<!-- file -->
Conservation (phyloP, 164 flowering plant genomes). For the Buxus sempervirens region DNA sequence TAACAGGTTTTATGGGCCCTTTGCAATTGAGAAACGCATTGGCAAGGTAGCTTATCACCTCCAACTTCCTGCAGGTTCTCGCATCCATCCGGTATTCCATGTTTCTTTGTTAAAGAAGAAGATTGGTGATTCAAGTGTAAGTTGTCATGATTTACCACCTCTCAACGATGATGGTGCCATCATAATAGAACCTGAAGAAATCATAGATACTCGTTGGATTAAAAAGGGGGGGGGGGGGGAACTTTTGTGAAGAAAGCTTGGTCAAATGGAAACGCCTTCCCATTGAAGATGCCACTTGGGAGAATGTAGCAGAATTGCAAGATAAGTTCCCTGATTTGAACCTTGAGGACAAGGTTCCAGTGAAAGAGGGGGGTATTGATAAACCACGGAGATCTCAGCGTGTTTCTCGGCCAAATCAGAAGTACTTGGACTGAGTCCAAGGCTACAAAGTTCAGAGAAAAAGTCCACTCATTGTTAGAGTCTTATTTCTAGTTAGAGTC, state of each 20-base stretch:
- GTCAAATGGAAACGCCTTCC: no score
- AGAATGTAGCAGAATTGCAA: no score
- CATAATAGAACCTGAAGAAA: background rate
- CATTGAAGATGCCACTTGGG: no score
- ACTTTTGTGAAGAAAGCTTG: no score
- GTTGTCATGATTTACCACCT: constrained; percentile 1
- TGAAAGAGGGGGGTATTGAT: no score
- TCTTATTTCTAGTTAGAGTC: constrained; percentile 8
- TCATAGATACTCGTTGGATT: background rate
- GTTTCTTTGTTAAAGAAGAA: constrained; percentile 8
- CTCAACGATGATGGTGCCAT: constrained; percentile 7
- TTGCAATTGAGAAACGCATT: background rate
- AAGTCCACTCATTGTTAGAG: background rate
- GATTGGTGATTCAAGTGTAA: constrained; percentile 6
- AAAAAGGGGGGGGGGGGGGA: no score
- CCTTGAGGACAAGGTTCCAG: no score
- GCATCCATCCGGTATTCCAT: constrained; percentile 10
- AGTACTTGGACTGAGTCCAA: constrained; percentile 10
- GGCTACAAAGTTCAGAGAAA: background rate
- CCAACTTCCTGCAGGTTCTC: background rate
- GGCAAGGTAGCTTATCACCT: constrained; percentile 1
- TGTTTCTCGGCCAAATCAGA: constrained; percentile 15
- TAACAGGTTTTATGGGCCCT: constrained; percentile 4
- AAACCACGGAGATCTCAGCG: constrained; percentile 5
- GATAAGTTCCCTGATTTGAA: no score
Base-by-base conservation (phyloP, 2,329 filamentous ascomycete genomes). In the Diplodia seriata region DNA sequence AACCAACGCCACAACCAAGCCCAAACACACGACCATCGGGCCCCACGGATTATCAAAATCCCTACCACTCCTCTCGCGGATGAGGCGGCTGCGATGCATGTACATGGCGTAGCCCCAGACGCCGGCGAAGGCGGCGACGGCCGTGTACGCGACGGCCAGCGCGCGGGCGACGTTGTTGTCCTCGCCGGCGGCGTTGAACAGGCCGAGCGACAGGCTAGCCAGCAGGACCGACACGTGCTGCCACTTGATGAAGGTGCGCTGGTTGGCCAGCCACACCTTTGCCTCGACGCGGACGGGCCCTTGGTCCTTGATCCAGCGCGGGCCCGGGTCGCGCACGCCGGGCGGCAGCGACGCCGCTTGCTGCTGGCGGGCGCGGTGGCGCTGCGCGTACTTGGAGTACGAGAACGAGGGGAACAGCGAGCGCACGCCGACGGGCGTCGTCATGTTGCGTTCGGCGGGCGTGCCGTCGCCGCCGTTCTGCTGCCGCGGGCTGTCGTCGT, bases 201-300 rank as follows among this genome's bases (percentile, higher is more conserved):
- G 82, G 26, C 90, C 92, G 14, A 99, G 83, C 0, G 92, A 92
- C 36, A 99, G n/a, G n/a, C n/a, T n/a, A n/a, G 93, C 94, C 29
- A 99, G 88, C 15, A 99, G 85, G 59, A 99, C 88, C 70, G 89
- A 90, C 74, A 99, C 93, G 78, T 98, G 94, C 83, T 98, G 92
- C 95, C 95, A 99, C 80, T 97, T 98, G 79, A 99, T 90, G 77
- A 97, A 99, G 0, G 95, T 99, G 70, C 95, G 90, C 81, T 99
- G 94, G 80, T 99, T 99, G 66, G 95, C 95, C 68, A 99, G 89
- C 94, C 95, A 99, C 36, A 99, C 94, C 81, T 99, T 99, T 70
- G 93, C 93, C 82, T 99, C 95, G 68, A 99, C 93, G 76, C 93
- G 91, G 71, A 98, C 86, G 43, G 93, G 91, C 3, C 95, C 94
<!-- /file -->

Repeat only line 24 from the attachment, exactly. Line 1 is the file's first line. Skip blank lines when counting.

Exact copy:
- TAACAGGTTTTATGGGCCCT: constrained; percentile 4